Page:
Wednesday, 31 January 2018

Architectural follow-up

This experimental image has developed from the picture taken of a high rise building in downtown Vancouver, BC, last summer which featured in my last post. As I explained there, I cropped several small sections of the photograph, turned them to black and white, flipped them, enhanced them in various ways and printed them out 13 cm square.


For this exercise, I used the first cropping, chosen for its simplicity and the angles within it which I thought would give interesting interplay when repeated and offset. 


Next, I traced over the outlines in pencil (hence the rather murky appearance of this photo) several times, flipping and moving the images around. I then photographed it ...


... and imported it to Photoshop where I played with outlines and positioning of the shapes. I then filled the shapes selectively and added two lines in dark grey which  changed the perspective surprisingly and remade the link to a built structure. Extraordinary what a difference two lines can make ...



Finally, to cheer up a grey and depressing afternoon, I tweeked things a little further and added some colour with something of a nod to the original photo ...



4 comments:

  1. I do find these experiments of yours interesting. They feed into my general thinking about the relationship of 3D to 2D and vice versa. In this case I really like the shapes you have made, both the monochrome and the coloured version. I find the latter evocative of the beautiful woven work used for architectural interiors.

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    1. Thank you very much for your comments, Olga. I’d be most interested to know what particular woven work the last image evokes for you.

      Next ... 2D back to 3D to complete the circle? I will post anything of interest that materialises.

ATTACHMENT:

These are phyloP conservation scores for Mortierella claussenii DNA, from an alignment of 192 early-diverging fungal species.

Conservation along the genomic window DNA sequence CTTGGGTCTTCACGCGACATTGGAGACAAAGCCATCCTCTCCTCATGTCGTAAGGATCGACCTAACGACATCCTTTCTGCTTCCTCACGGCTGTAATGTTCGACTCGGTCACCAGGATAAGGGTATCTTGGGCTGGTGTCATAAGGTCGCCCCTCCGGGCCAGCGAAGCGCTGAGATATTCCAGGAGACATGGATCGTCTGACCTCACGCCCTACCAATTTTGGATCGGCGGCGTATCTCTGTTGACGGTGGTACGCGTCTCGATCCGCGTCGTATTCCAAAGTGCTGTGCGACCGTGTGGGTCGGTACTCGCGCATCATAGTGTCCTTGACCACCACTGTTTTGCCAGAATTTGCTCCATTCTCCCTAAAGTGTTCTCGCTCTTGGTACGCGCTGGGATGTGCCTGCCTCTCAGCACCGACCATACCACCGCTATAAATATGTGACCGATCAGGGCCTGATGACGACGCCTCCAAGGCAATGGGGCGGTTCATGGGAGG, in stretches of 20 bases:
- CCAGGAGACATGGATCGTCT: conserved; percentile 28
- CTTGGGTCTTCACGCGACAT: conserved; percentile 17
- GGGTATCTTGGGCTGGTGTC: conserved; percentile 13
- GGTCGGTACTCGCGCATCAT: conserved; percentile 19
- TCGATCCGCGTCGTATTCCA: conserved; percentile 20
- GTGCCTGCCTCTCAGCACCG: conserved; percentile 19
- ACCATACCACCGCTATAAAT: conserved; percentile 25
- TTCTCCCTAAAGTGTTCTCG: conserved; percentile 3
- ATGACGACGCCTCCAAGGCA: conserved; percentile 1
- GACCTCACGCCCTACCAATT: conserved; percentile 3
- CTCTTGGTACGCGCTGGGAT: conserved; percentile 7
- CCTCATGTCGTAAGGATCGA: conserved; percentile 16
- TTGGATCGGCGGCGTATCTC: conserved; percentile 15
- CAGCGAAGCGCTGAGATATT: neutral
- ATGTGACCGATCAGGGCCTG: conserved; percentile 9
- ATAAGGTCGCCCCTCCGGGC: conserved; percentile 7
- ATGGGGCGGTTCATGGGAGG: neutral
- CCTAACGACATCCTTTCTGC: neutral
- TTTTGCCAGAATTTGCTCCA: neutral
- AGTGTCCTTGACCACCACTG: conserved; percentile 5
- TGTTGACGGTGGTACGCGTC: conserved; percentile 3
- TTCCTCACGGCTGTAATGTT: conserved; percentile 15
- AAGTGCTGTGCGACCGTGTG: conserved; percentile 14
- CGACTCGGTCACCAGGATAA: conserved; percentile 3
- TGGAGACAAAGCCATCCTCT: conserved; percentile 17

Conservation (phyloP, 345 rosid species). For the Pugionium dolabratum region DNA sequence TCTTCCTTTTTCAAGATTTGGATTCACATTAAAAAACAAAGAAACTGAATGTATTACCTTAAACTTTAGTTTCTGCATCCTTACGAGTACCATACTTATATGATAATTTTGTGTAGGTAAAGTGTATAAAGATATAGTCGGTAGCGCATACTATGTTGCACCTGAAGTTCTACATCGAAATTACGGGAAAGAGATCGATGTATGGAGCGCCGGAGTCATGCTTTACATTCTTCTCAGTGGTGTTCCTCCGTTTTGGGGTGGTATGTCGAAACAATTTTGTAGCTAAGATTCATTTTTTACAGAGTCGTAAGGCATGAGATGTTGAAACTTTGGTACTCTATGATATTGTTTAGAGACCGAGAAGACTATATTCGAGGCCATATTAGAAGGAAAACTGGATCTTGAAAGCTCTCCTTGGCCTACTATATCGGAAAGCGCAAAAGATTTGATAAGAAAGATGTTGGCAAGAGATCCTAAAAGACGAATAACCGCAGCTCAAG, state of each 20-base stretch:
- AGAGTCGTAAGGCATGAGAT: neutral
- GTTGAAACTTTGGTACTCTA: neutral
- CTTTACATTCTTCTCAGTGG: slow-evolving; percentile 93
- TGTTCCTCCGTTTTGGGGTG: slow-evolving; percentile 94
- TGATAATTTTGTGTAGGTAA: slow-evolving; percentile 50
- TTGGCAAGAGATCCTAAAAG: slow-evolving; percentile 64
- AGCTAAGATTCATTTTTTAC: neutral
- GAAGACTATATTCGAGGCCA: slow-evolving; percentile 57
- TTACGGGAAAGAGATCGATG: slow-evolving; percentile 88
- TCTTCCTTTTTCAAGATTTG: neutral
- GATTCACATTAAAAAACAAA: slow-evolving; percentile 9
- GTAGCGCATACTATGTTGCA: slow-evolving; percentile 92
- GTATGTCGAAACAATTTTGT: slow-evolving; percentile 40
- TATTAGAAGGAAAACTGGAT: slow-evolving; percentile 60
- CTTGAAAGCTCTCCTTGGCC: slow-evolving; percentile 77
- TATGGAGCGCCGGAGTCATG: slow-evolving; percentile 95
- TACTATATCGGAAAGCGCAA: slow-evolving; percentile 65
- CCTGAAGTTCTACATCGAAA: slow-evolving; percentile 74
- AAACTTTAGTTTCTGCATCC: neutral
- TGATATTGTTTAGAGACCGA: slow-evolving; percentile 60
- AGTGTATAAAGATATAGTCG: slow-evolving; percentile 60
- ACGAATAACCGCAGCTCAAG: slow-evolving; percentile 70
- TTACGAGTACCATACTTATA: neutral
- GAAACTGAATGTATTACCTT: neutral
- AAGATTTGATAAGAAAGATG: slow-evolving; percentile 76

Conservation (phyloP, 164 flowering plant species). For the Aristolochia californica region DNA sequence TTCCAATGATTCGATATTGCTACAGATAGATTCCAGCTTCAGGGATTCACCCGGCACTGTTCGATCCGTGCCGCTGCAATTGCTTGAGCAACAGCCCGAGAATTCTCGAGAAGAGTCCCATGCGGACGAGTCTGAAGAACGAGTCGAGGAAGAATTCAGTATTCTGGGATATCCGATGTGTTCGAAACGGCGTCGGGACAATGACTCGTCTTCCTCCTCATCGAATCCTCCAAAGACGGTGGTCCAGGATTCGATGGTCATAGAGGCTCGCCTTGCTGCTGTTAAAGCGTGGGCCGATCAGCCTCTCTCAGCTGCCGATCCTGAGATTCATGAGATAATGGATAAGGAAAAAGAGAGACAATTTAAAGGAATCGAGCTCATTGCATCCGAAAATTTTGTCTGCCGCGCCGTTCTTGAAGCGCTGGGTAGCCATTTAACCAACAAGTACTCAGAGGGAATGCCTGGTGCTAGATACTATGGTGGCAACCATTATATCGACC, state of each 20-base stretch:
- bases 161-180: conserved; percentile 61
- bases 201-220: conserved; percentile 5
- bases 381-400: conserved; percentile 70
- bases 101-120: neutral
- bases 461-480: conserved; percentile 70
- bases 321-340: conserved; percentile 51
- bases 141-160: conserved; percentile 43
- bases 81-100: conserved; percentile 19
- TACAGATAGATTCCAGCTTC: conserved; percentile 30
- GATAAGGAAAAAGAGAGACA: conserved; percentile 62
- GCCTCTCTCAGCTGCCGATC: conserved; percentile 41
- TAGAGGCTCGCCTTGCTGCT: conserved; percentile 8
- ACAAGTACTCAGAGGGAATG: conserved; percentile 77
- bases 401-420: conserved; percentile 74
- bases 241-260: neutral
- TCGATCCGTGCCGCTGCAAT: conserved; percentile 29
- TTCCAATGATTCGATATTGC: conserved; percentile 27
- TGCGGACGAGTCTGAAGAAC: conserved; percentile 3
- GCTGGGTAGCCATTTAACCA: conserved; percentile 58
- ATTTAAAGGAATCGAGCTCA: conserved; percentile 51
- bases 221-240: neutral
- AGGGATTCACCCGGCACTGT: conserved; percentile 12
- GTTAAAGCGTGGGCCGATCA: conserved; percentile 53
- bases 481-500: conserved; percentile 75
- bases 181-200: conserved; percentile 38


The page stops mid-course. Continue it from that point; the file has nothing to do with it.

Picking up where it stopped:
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    2. I was vaguely thinking of those wondrous weavers who designed the London Underground seating covers - such as Enid Marx, and those folks who developed from Bauhaus. Obviously not exactly the same - not least because they often were looking at pattern - but that kind of feel. The new designers of the Crossrail seating covers are following in their footsteps: Wallace Sewell.

      By the way, although I very much like the 'cleanliness' of your developed design, I do also miss the line of dots - perhaps because they remind me of perforations and sort of indicate lines of folding.

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    3. Thanks Olga for your response to my question about the weavers. Your answer was very interesting. I will follow it up.

      As to those dots. I added them in photoshop in the originals and you’re right I think. They add something important but I have plans! When I go 3D this may involve punching holes perhaps with a thin black piece of backing paper. Time will tell.

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